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How ministers can plan a good parental leave

By Trisha Elliott

Congregants and ministers want a healthy ministry and leave experience. Here are some tips to help keep it positive.

1. Know the process

Adam Hanley, The United Church of Canada’s program co-ordinator for ministry personnel vitality, advises ministers who are anticipating going on maternity and/or parental leave to be clear about the process and their eligibility for benefits before they begin the conversation with their personnel committee and treasurer. In his capacity as national staff, Hanley says that he helps ministers and congregations to understand the process. Conference personnel ministers should also be able to offer good procedural advice and best practices.

2. Initiate good communication

Open dialogue is key to maintain-ing healthy relationships between ministers and congregations while planning a leave. Here are some helpful questions to consider: How involved in congregational life does the minister plan to be while on maternity or parental leave? How will shared expectations around leave time be communicated with the congregation? If conflicts arise while the minister is away, how will they be handled? How will the leave impact other staff members, and what conversations need to take place with them in anticipation of the leave? What responses can the personnel committee give to congregants who speak negatively about the minister going on leave or begrudge benefits?

3. Seek financial advice

“I think one of the most stressful parts for the pastoral charge is understanding the top-up payment,” says Hanley. According to United Church employment policy, employees on maternity leave will receive 95 percent of their weekly rate of pay for 17 weeks. Mothers and fathers on parental leave also receive top-up benefits. Hanley has developed a tool to help treasurers understand how to calculate top-up payments and other financial processes. The document, “Calculating Maternity and Parental Leave Top-up,” is available on The United Church of Canada’s website.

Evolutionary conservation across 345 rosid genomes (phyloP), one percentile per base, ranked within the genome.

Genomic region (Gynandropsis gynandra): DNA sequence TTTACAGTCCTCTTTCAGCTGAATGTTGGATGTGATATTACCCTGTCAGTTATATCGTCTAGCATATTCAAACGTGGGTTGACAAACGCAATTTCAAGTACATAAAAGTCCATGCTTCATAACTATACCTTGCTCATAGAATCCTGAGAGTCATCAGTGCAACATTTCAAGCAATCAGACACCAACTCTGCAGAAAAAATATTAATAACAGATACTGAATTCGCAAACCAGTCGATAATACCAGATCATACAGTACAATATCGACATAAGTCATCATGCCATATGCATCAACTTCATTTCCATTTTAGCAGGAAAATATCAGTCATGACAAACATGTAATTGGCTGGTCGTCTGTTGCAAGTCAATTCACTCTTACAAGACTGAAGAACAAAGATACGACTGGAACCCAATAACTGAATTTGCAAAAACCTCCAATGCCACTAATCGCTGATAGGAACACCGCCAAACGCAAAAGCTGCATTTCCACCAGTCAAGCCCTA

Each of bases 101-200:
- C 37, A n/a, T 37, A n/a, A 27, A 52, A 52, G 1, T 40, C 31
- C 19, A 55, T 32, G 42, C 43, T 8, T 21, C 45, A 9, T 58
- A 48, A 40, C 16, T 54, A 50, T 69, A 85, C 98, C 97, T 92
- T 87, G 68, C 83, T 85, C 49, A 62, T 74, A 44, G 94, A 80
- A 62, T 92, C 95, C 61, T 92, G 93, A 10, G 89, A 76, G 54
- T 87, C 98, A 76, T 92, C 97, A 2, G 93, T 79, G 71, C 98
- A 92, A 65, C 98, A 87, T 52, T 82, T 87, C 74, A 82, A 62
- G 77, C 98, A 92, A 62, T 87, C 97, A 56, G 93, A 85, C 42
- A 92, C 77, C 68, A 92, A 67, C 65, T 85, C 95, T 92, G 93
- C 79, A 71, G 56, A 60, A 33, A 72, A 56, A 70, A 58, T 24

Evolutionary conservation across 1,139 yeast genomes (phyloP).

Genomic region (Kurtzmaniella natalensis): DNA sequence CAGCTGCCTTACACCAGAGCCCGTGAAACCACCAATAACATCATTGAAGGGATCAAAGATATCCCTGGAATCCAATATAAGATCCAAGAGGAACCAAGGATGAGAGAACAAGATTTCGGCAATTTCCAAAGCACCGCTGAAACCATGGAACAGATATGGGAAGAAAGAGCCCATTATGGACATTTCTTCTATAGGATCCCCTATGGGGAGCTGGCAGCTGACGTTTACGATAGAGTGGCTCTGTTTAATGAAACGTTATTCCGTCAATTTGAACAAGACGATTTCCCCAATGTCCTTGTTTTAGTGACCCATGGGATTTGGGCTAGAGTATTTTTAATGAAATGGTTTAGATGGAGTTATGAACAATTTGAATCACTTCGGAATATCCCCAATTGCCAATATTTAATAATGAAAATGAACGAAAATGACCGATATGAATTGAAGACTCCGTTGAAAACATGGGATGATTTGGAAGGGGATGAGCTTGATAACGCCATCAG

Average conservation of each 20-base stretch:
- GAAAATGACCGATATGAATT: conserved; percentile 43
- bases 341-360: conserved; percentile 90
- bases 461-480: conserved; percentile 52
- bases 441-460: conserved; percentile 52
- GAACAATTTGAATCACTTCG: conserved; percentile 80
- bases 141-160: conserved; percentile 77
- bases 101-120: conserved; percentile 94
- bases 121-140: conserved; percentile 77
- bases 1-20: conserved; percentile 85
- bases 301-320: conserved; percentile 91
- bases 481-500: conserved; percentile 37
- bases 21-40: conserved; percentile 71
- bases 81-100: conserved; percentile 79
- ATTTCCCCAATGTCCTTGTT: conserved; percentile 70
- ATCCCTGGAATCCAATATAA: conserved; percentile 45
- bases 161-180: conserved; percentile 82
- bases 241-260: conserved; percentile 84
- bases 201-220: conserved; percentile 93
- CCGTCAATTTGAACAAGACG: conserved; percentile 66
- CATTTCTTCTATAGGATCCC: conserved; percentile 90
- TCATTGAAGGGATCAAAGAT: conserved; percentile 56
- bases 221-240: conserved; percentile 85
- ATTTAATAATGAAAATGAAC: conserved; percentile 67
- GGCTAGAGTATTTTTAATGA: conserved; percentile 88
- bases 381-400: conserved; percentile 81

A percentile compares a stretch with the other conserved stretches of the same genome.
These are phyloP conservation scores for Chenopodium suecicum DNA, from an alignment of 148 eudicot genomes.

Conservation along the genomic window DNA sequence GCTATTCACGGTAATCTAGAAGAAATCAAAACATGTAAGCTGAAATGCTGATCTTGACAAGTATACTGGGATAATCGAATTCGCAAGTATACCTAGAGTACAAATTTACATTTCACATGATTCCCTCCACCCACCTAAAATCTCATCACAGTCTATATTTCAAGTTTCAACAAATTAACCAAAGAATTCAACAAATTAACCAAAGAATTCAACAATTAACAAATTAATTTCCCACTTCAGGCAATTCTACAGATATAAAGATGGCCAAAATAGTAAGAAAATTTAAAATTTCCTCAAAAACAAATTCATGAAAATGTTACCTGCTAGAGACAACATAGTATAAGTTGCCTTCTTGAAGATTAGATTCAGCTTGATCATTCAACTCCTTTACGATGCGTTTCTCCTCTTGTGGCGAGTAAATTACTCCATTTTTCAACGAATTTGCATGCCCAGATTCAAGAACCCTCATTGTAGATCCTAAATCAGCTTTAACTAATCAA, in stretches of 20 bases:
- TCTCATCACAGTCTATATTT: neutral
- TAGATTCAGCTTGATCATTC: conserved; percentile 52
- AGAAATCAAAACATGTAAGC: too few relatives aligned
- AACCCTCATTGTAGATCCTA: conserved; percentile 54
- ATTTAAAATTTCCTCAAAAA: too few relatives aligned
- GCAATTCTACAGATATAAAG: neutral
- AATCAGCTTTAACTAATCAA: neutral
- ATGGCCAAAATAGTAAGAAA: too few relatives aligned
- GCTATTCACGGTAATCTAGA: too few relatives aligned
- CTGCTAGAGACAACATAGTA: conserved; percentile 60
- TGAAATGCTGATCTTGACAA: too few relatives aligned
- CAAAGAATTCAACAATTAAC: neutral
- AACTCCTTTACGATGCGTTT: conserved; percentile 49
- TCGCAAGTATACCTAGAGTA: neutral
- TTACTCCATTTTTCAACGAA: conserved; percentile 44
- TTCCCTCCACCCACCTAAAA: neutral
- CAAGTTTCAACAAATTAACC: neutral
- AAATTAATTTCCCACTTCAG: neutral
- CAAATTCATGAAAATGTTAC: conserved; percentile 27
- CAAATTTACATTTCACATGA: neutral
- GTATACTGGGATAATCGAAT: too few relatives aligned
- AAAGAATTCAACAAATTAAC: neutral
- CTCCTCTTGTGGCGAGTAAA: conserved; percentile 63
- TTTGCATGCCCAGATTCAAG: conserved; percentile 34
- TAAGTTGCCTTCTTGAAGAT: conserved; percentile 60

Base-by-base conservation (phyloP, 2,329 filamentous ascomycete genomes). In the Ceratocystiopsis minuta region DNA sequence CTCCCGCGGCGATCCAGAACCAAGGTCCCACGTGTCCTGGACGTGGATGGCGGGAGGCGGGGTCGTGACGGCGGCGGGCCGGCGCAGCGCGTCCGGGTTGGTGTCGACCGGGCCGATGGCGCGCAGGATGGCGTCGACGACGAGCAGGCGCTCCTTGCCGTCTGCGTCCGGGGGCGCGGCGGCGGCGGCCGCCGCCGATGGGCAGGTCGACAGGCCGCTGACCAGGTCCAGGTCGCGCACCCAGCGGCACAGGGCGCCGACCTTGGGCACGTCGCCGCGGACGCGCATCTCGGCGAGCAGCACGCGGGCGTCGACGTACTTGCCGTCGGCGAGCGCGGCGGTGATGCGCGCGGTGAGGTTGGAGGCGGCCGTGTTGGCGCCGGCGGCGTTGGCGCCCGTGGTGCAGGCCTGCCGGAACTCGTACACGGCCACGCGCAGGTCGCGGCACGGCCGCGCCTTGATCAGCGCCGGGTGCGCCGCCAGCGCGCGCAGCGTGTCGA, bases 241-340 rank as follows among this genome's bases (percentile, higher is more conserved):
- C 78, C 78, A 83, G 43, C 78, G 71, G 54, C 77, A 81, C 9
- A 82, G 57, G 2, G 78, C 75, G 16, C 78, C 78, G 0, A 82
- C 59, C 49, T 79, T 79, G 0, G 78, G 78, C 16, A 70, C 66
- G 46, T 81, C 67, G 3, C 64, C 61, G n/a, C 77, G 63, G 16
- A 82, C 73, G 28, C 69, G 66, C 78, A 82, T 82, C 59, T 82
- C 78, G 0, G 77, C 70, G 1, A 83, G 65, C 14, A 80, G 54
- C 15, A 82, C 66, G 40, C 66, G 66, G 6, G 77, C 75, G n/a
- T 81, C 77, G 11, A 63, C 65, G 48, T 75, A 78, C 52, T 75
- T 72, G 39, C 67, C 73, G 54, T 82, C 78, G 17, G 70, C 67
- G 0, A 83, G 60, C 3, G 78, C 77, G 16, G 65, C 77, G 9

4. Develop a return-to-work plan

Some congregations want the minister’s family to be present; others believe their presence detracts from the minister’s work. Likewise, some ministers long for their children to be active members of the congregation, while others find their own children’s presence distracting. What’s more, varying family circumstances and congregational supports for families (like a fully staffed nursery) are a factor. It’s important to share expectations where family is concerned.

5. Value family and church

How congregations receive the news that a minister is expecting, their attitude toward leave and the provisions that are put in place for childcare all speak to how well the church walks the talk of family values. Strong congregations seize the opportunity that a pregnancy presents to demonstrate a commitment to families. In the same way, thoughtful ministers demonstrate their care for the congregation by supporting them through the transition.

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